Super industry lobby slams gender gap and generous tax treatment of the wealthy.
It’s time to rob the rich, says Industry Super Australia (ISA), which has called on the government to end super tax breaks that clearly favour the wealthy.
The powerful superannuation industry lobby’s submission to the retirement income review states that tax concessions for superannuation that favour the rich need to be overhauled and that because of this imbalance, men also get an outsized share of super tax breaks.
In a Guardian report, the ISA slammed the super gender gap and say the top 10 per cent of taxpayers, who earn more than $124,000 a year, get an annual average tax advantage on their super contributions of $3677, which is 75 times the $49 a year received by someone earning just $22,000.
“It is clear that the equity and efficiency of government supports, including tax concessions, need to be considered to ensure the supports are being appropriately targeted at those that need it the most – not the least,” said ISA chief Bernie Dean.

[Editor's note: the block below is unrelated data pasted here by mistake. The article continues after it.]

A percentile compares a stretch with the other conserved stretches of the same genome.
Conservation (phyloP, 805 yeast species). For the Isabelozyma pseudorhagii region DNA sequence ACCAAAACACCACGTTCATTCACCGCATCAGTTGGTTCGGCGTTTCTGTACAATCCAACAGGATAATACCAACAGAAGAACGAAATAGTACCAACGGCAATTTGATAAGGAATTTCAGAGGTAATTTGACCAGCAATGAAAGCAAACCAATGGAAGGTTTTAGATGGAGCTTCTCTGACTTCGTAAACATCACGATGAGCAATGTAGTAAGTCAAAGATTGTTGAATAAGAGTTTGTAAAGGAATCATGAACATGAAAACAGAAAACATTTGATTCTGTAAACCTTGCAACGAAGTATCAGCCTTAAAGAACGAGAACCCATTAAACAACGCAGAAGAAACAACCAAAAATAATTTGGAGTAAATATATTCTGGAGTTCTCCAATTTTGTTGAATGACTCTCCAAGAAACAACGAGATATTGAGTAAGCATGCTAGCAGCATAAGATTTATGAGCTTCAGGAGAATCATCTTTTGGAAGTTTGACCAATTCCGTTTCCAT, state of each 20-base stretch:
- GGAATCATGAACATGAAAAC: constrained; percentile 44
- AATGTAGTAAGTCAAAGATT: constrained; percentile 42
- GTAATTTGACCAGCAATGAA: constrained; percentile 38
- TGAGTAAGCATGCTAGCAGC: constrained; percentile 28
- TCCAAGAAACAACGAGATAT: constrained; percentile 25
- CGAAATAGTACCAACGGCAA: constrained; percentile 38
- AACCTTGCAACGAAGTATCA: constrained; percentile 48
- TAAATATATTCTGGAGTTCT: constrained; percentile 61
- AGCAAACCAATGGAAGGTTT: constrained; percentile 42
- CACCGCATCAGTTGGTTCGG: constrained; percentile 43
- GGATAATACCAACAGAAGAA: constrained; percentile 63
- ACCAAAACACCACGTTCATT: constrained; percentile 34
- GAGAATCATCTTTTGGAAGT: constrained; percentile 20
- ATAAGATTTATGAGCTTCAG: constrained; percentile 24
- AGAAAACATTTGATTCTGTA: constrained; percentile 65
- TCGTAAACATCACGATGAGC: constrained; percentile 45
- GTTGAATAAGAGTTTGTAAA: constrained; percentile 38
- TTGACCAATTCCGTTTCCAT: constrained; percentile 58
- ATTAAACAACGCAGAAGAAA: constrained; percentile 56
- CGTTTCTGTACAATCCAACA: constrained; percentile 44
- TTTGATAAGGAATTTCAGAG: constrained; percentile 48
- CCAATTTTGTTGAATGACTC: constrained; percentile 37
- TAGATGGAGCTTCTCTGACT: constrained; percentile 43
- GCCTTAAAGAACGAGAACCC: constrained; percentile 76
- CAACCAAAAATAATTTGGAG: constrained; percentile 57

“Entrenched inequities must be examined as part of the retirement income review, otherwise we will continue to see women retire with about half the amount of super than men, and low-income earners retire with persistently low super balances.”
The ISA submission also knocks a Grattan report released last year, in which the institute called on the government to abandon its plan to increase compulsory contributions from nine per cent to 12 per cent in the next five years.
ISA research shows that men of retirement age on average have more than $188,000 in super against the $133,000 average balance held by women – a 30 per cent gap.
“Clearly, superannuation balances benefit from compound earnings over a full career and the gender super gap from career breaks can persist even if the pay gap is subsequently reduced,” stated ISA.
It also called on Treasury to abolish the minimum pay level of $450 a month required before super is paid, and to review super paid on parental leave as well as tax offsets for low-income earners.
Do you think the super concessions for the top 10 per cent of earners are fair?
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